Programmes > Par auteur > González-Rabanal Borja

Mesolithic and Neolithic human remains from El Toral III rockshelter (Asturias, Spain): two different funerary cultural behaviors
Borja González-Rabanal  1, *@  , Ana Belén Marín  2, *@  , Igor Gutiérrez-Zugasti  3, *@  , Manuel R. González Morales  4, *@  
1 : Universidad de Cantabria
2 : Instituto Internacional de Investigaciones Prehistóricas de Cantrabria [Santander]  (IIIPC)  -  Site web
Edificio Interfacultativo Avda. de los Castros,s/n Tel. 942 202090 E-39005 Santander Cantabria -  Espagne
3 : Instituto Internacional de Investigaciones Prehistóricas de Cantabria, Universidad de Cantabria, Gobierno de Cantabria  (IIIPC)  -  Site web
Edificio Interfacultativo, Avda. de los Castros s/n, 39005 Santander, Cantabria -  Espagne
4 : Instituto de Investigaciones Prehistóricas de Cantabria (Universidad de Cantabria)  -  Site web
Edificio Interfacultativo Avda. de los Castros, s/n E-39005 Santander Cantabria -  Espagne
* : Auteur correspondant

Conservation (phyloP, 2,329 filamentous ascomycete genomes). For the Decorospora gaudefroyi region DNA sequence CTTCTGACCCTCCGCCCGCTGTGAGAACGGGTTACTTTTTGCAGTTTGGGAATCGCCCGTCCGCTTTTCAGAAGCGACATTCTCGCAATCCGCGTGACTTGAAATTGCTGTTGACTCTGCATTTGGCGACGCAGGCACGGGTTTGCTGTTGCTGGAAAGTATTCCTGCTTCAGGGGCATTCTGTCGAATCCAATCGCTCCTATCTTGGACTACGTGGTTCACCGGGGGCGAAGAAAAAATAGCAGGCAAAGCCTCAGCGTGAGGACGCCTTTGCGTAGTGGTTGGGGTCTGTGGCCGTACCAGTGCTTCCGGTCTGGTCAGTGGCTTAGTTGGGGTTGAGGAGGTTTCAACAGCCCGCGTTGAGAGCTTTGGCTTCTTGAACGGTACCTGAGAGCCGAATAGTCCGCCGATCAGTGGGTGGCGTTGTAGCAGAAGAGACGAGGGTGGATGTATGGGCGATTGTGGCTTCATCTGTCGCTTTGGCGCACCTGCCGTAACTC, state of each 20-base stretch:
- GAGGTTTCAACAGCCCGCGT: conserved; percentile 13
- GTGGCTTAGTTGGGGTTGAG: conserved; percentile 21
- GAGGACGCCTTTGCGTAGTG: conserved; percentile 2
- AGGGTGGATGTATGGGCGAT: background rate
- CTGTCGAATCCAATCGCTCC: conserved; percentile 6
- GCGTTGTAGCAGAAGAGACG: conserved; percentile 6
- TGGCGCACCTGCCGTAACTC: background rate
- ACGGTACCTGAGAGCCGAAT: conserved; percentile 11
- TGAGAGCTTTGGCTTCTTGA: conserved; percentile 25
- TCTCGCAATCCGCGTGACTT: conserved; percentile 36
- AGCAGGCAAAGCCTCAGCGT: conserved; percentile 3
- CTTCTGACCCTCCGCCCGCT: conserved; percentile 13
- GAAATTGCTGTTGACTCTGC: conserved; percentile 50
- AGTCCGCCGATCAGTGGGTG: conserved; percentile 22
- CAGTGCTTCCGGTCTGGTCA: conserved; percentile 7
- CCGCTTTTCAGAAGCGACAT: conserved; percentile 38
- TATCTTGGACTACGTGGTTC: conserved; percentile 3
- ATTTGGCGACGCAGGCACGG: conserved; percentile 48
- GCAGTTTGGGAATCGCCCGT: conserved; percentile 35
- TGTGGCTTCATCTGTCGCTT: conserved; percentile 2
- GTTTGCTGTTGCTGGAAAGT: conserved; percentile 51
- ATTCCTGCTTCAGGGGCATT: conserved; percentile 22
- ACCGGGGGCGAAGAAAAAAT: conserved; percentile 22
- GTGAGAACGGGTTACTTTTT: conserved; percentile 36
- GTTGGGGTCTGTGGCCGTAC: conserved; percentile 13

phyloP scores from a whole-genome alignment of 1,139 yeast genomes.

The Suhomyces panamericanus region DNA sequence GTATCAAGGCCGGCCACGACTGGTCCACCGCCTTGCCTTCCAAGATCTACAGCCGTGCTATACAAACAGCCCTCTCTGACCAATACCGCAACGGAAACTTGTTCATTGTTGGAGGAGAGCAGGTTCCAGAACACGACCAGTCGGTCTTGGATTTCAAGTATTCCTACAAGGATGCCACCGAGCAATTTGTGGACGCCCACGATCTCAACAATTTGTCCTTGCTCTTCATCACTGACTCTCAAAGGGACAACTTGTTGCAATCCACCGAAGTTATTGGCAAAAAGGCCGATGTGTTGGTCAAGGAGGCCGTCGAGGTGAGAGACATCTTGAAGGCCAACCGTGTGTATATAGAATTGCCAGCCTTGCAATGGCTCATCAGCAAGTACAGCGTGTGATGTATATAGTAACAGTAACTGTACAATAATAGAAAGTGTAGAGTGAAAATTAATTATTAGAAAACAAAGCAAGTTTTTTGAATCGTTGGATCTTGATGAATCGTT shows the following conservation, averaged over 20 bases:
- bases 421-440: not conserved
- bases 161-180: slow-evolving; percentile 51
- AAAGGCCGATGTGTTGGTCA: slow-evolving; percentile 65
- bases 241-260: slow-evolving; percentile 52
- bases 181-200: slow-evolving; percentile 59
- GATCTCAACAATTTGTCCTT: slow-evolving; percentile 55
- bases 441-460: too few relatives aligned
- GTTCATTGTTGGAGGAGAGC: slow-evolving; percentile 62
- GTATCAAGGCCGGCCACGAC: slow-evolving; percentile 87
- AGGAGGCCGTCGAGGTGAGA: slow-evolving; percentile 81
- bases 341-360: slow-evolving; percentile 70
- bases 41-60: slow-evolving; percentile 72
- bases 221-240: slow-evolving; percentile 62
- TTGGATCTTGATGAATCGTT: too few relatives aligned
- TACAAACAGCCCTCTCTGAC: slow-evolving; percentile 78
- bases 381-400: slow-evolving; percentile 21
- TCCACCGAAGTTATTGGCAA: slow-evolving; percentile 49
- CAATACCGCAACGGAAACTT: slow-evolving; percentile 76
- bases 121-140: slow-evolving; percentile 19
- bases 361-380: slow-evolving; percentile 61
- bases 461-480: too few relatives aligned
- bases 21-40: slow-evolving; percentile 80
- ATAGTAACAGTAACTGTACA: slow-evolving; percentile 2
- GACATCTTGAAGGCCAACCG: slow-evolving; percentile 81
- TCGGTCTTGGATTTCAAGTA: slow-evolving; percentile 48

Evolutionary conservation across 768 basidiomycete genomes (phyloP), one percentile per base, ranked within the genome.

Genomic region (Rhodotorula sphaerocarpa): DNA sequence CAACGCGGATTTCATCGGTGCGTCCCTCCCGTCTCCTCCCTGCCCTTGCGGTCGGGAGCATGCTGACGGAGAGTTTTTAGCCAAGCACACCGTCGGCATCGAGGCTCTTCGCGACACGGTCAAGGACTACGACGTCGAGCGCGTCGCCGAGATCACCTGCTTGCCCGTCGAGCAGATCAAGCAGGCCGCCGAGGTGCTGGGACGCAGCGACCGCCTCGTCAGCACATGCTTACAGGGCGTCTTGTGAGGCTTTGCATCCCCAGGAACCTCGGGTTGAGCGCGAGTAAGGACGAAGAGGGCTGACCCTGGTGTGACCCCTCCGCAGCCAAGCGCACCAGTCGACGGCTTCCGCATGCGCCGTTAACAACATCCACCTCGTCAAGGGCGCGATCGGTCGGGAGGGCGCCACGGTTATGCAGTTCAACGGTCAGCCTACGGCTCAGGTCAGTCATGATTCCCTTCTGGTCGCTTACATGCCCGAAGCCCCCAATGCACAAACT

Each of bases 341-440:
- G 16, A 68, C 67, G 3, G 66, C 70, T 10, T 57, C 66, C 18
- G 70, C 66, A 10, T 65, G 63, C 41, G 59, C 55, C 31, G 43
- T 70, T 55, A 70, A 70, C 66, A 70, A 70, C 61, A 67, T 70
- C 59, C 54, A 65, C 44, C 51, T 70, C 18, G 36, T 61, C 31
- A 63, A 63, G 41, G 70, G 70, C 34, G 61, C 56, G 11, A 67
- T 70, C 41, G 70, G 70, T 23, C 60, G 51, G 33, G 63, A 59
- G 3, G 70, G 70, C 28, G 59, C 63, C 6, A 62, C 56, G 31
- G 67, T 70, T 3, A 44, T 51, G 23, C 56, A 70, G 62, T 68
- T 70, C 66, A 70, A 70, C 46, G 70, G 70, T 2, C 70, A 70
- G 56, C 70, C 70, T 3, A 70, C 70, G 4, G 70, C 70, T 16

Data about funerary practices in Mesolithic shell middens and burial caves at the Cantabrian Region (northern Iberia) are relatively common. However, there is a limited knowledge about the burial deposits during the Neolithic in the region. Rescue excavations conducted in 2009 at the rockshelter of El Toral III (Asturias, Spain) produced a number of Mesolithic shell midden units and a funerary structure, probably dated to the Neolithic/Chalcolithic. During the excavation, several human remains were discovered in different archaeological contexts of the site. A Mesolithic burial was represented by human remains recovered in non-disturbed shell midden layers. However, these remains were not found in anatomical articulation. Moreover, a large amount of bones dated to the Late Neolithic were found in several disturbed levels, and also inside of a funerary cist that cuts the Mesolithic levels. Anthropological and taphonomic investigations were carried out to understand the complex funerary deposits at the site. Several quantification units were used to assess the remains, such as the Number of Specimens Identified, Minimum Number of Elements, Minimum Number of Individuals, Fragmentation Rate and Index of Anatomical Preservation. With the aim to estimate the age and sex of the individuals we used different anthropological techniques, such as auricular surface of the ilium and dental wear to determine the age, and the greater sciatic notch to establish the sex. In order to understand the formation of the deposits, we performed an exhaustive taphonomic analysis of the bioestratinomic and diagenetic alterations. In total 310 remains were identified (66 Mesolithic and 244 Neolithic/Chalcolithic). They belonged to a minimum number of five individuals (one Mesolithic and four Neolithic). For the Mesolithic individual, the results indicate a primary burial with severe diagenetic modifications, while for the Neolithic the remains indicate a secondary burial in disturbed layers, probably related to the violation of the funerary cist. El Toral III constitutes one of the few archaeological sites in northern Iberia, together with Los Canes and Linatzeta, with human remains from both periods. Apart from the anthropological and taphonomic results presented here, the application of multidisciplinary techniques in progress (stables isotopes and aDNA) will provide accurate information about the health, diet, mobility and genetic relations of these human populations and cultures, revealing continuity or discontinuity, gradual or fast change, acculturation or colonisation process during the Mesolithic to Neolithic transition.

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